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UBC Theses and Dissertations

Fate of conventional pollutants and persistent pharmaceuticals during single-stage and sequential sludge digestion processes Ahmad, Muneer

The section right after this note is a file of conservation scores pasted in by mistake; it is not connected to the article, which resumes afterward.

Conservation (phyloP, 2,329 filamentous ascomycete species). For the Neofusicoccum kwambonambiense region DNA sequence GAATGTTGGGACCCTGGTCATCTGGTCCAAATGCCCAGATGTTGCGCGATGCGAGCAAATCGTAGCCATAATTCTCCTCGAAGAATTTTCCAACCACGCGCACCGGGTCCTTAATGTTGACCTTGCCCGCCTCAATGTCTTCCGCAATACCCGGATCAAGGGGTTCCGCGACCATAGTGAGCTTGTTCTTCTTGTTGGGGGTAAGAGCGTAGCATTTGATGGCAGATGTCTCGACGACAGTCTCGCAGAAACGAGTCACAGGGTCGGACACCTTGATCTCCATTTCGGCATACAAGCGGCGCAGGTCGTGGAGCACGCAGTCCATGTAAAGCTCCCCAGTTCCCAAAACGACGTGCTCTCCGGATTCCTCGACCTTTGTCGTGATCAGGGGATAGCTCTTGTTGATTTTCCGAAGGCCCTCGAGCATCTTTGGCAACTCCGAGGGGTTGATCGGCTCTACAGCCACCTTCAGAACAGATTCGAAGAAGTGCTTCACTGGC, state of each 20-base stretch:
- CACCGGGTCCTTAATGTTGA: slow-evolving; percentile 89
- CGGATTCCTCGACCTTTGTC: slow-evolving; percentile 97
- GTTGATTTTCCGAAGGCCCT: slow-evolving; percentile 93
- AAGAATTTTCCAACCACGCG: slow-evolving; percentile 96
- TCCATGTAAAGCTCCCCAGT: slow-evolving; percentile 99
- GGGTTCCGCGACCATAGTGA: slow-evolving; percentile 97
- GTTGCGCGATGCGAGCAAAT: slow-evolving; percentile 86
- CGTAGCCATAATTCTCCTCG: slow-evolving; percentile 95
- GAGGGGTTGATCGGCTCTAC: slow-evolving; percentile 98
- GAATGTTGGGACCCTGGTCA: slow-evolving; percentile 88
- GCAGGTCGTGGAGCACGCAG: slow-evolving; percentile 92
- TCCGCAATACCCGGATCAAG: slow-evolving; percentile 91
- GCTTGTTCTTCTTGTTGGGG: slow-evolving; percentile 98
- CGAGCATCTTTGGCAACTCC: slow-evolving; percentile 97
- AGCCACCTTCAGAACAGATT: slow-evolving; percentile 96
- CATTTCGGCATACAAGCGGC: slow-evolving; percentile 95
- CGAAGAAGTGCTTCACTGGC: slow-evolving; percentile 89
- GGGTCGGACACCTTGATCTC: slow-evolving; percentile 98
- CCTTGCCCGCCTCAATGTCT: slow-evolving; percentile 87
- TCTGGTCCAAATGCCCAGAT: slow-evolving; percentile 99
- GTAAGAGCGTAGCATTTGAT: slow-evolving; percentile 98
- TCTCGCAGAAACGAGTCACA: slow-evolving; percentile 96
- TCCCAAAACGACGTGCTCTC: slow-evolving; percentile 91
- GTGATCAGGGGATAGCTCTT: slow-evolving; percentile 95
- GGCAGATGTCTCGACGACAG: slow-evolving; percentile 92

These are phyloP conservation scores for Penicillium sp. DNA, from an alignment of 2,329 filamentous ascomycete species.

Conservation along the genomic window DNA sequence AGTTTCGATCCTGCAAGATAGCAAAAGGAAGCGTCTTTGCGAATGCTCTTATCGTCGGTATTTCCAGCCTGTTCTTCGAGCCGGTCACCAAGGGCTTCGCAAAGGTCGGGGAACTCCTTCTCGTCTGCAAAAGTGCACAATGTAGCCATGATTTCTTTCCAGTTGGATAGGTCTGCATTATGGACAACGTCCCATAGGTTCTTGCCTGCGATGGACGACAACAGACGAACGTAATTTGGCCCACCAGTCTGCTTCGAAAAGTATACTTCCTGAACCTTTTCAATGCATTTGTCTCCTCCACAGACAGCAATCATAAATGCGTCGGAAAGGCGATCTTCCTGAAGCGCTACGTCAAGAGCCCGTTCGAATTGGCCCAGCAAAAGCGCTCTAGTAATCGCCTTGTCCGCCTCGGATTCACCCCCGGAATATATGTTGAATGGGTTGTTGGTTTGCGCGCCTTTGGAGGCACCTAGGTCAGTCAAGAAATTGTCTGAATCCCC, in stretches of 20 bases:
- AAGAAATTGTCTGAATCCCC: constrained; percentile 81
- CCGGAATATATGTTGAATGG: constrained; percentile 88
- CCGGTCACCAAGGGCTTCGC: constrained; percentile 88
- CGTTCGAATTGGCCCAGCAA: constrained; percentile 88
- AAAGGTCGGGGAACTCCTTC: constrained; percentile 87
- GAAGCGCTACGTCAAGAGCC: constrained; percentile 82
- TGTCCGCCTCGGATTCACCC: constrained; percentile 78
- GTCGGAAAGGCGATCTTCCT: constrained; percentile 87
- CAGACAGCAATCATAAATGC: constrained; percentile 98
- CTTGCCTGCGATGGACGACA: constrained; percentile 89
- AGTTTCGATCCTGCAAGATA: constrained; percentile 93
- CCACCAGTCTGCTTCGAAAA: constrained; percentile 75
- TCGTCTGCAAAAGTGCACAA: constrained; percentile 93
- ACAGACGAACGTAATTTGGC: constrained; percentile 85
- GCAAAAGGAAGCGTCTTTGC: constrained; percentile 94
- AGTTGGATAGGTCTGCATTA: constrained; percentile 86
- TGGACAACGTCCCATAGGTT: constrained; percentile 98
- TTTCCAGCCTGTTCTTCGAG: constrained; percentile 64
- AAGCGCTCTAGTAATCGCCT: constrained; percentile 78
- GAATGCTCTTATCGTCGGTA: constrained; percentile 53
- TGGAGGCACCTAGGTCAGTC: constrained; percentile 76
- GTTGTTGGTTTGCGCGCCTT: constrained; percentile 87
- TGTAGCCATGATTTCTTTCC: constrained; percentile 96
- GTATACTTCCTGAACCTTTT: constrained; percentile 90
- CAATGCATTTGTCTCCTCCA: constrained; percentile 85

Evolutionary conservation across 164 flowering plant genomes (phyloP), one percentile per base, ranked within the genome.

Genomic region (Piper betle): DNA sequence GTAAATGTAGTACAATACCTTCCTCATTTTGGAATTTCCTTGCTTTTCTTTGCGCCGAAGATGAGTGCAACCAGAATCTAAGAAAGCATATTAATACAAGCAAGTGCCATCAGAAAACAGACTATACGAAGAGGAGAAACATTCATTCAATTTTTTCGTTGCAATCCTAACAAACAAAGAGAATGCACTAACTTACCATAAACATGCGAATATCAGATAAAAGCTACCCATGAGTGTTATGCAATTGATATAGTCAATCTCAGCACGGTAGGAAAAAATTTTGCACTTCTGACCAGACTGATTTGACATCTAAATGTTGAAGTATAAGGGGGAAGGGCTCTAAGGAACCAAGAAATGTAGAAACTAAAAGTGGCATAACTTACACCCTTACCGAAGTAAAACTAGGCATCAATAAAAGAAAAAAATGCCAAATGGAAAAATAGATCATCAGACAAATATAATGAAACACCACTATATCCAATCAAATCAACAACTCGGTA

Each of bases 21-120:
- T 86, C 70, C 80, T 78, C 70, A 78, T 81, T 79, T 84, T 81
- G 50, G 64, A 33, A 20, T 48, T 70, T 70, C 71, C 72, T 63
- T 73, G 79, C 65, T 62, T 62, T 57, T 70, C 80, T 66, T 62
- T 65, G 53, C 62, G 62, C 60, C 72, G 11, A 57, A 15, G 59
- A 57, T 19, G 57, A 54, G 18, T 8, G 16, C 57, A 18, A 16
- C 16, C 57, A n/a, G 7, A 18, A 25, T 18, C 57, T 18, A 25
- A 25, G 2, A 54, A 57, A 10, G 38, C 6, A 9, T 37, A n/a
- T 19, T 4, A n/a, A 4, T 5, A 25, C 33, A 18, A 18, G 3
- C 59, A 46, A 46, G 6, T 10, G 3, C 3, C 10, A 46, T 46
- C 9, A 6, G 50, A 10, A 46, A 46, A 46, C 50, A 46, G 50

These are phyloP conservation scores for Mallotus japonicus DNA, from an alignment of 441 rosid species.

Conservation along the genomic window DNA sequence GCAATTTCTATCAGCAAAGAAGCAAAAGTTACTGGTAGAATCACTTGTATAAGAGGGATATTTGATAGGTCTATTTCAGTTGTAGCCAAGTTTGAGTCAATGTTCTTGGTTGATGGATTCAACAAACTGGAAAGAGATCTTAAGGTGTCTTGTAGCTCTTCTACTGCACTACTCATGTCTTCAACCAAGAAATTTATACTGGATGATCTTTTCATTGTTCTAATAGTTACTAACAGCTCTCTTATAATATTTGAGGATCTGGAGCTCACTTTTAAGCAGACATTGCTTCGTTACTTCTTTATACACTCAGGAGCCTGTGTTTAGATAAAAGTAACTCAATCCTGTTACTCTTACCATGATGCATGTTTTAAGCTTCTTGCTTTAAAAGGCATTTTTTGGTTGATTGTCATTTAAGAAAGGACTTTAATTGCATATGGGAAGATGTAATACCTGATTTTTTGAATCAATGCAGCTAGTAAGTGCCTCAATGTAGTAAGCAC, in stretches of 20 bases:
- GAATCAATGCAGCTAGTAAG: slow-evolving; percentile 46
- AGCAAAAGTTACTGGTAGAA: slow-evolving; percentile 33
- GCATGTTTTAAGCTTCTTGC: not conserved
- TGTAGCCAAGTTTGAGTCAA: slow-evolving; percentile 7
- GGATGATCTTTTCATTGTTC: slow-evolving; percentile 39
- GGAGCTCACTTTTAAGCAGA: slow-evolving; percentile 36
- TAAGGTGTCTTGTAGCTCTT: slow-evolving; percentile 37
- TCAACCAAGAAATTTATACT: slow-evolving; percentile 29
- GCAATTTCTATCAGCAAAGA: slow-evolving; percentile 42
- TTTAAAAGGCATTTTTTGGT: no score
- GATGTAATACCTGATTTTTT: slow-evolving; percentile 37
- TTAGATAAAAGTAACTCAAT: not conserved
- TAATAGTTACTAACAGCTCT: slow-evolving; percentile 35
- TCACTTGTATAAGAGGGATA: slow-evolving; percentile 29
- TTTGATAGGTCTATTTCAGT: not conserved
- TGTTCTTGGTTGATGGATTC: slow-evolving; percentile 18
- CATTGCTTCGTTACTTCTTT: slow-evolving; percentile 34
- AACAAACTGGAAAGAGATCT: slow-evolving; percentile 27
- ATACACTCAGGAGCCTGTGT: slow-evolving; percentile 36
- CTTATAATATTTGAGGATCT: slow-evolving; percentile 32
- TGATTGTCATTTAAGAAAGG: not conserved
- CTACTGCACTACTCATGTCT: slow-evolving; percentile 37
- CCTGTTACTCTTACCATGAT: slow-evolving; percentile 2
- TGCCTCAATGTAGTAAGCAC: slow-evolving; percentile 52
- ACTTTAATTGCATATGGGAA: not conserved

The consumption of pharmaceuticals is rapidly increasing each year. Ingested pharmaceuticals are excreted in urine or feces, hence they end up in wastewater. Wastewater treatment plants (WWTPs) are not designed to remove pharmaceuticals and therefore act as a main pathway for pharmaceuticals to enter the environment. Due to the incomplete elimination of pharmaceuticals in WWTPs, many of the most resistant pharmaceuticals accumulate in wastewater sludge. The objective of this research was to study the fate of six pharmaceuticals: azithromycin (AZI), bezafibrate (BZF), carbamazepine (CBZ), diclofenac (DCF), mefenamic acid (MFA), ibuprofen (IBP) and one ibuprofen metabolite 1-hydroxy ibuprofen (1-OH IBP) in single-stage and sequential sludge digestion. The selected pharmaceuticals are refractory and have endocrine disrupting potential (except AZI), while the endocrine disrupting potential of 1-OH IBP is not yet known. A multi-residual analytical method was developed for the determination of selected pharmaceuticals using ultra-performance liquid chromatograph tandem mass spectrometer (UPLC-MS/MS). A comparative study of the selected pharmaceuticals was carried out at thermophilic (TH) temperatures in single-stage conventional anaerobic (AN) and sequential anaerobic/aerobic/anoxic (AN/AERO/ANOX) sludge digestion. Sequential AN/AERO/ANOX digestion showed an advantage in treating pharmaceuticals by either removing them or by decreasing their accumulation compared to single-stage digestion. While CBZ, MFA and DCF showed an accumulation trend in both single-stage as well as sequential digestion systems, the rate of accumulation for MFA was significantly lower (91%) in sequential digestion compared to single-stage digestion (998%). In comparison to single-stage digestion, IBP and 1-OH IBP demonstrated 50% removal and a 34% accumulation in sequential digestion, respectively. Azithromycin showed 27% removal in single-stage and 33 to 35% removal in the sequential digestion systems. Moreover, the use of sequential AN/AERO/ANOX digestion demonstrated secondary benefits over single-stage digestion in conventional digester performance parameters as well. These benefits included reduced ammonia generation (44.5%), improved solids removal (4.2%), reduced corrosive and odor-causing sulfur compounds in the headspace of the digester, and enhanced digestate dewaterability (20%). Overall, the removal efficiencies of most of the pharmaceuticals as well as conventional parameters were improved by increasing the duration of the AERO phase in the second stage AERO/ANOX digester.

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